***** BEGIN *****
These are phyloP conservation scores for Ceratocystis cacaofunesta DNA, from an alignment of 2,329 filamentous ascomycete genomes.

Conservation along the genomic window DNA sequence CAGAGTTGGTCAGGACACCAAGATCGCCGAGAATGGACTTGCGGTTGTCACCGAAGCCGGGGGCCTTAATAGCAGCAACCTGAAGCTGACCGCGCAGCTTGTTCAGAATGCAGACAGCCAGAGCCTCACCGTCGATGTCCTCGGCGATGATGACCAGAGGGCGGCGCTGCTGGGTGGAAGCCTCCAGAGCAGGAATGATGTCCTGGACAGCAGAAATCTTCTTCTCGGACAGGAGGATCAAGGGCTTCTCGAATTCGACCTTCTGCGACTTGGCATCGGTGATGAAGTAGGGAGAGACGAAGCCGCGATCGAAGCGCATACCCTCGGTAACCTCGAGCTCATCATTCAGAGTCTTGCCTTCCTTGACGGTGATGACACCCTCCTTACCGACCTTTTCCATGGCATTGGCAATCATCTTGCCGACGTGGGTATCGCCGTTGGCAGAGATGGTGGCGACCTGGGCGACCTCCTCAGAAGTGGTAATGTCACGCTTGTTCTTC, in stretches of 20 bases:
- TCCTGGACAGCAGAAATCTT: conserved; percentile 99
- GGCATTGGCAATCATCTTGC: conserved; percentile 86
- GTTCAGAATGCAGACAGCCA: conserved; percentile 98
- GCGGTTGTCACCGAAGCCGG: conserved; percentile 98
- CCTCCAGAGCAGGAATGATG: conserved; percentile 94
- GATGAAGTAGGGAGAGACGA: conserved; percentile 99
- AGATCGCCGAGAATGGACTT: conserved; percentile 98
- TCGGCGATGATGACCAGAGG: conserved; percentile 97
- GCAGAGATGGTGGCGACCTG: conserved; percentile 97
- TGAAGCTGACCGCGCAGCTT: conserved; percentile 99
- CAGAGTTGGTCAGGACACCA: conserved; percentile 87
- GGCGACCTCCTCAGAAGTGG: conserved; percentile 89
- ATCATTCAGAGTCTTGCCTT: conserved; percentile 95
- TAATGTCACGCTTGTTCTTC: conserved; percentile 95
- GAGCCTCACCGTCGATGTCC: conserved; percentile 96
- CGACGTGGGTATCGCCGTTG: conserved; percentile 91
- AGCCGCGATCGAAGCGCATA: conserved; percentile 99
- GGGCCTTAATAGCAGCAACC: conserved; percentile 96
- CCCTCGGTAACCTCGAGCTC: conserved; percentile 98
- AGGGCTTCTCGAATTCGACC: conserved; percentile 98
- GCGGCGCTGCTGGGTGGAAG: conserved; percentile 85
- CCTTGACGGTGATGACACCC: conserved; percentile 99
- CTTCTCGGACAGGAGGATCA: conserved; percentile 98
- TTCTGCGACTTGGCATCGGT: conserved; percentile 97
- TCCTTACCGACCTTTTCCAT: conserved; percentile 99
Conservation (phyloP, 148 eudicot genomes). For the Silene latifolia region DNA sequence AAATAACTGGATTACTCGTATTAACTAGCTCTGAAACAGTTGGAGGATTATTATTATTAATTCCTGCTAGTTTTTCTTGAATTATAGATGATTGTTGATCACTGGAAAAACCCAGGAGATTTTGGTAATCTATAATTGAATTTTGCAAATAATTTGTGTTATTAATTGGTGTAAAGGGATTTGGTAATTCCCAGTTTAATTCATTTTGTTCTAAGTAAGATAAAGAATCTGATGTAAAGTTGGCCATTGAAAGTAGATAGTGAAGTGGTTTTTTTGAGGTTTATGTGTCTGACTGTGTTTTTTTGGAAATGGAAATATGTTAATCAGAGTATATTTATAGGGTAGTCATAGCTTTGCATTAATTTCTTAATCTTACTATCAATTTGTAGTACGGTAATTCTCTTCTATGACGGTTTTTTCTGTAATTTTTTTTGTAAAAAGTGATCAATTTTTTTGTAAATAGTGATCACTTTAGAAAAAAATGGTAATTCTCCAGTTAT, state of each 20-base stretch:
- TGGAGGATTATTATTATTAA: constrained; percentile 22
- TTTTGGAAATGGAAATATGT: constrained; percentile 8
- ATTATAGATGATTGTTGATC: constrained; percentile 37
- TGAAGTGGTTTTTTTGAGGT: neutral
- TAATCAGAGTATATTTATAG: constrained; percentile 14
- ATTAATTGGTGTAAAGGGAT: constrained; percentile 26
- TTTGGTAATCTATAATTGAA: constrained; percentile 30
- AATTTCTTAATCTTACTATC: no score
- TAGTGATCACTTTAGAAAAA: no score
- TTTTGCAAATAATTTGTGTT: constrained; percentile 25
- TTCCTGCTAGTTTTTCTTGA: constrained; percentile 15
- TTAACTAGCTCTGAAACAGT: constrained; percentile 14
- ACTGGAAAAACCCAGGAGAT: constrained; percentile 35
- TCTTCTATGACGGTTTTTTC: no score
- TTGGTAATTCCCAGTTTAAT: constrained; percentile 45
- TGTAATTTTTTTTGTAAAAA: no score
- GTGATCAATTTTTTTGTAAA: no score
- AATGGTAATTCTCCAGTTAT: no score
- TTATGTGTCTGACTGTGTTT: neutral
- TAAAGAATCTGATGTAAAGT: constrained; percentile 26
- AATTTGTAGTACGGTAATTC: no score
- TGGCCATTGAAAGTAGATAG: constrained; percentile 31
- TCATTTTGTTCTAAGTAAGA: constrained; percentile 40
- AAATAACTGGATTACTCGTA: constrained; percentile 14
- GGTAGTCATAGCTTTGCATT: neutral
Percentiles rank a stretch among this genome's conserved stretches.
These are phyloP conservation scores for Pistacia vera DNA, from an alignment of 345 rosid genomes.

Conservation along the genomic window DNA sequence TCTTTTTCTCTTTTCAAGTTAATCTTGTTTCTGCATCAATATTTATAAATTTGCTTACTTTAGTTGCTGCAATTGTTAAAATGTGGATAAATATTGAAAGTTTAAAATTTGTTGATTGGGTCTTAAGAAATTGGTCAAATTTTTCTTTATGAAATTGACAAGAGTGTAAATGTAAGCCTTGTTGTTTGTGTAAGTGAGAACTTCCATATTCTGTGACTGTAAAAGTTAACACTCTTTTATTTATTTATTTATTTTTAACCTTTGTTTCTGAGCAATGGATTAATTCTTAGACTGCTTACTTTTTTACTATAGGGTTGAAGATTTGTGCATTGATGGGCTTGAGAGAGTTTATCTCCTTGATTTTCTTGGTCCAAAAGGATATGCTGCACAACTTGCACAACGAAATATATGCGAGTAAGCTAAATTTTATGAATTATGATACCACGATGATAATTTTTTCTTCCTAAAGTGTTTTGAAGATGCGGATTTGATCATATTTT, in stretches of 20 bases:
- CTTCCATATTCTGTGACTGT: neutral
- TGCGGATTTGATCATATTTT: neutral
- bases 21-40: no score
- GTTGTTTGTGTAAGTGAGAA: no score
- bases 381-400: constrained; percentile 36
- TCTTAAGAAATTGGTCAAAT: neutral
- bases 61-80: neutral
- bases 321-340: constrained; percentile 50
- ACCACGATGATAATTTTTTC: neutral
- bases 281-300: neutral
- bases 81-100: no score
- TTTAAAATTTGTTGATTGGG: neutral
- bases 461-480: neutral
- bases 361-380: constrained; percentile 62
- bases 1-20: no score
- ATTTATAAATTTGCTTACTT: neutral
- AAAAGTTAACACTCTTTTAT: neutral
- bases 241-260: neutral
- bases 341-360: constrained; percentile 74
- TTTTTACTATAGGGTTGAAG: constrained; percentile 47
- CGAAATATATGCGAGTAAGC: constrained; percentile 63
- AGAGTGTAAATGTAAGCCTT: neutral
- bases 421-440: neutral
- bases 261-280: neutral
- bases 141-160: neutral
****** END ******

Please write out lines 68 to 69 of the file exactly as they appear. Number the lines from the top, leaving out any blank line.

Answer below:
- TTTAAAATTTGTTGATTGGG: neutral
- bases 461-480: neutral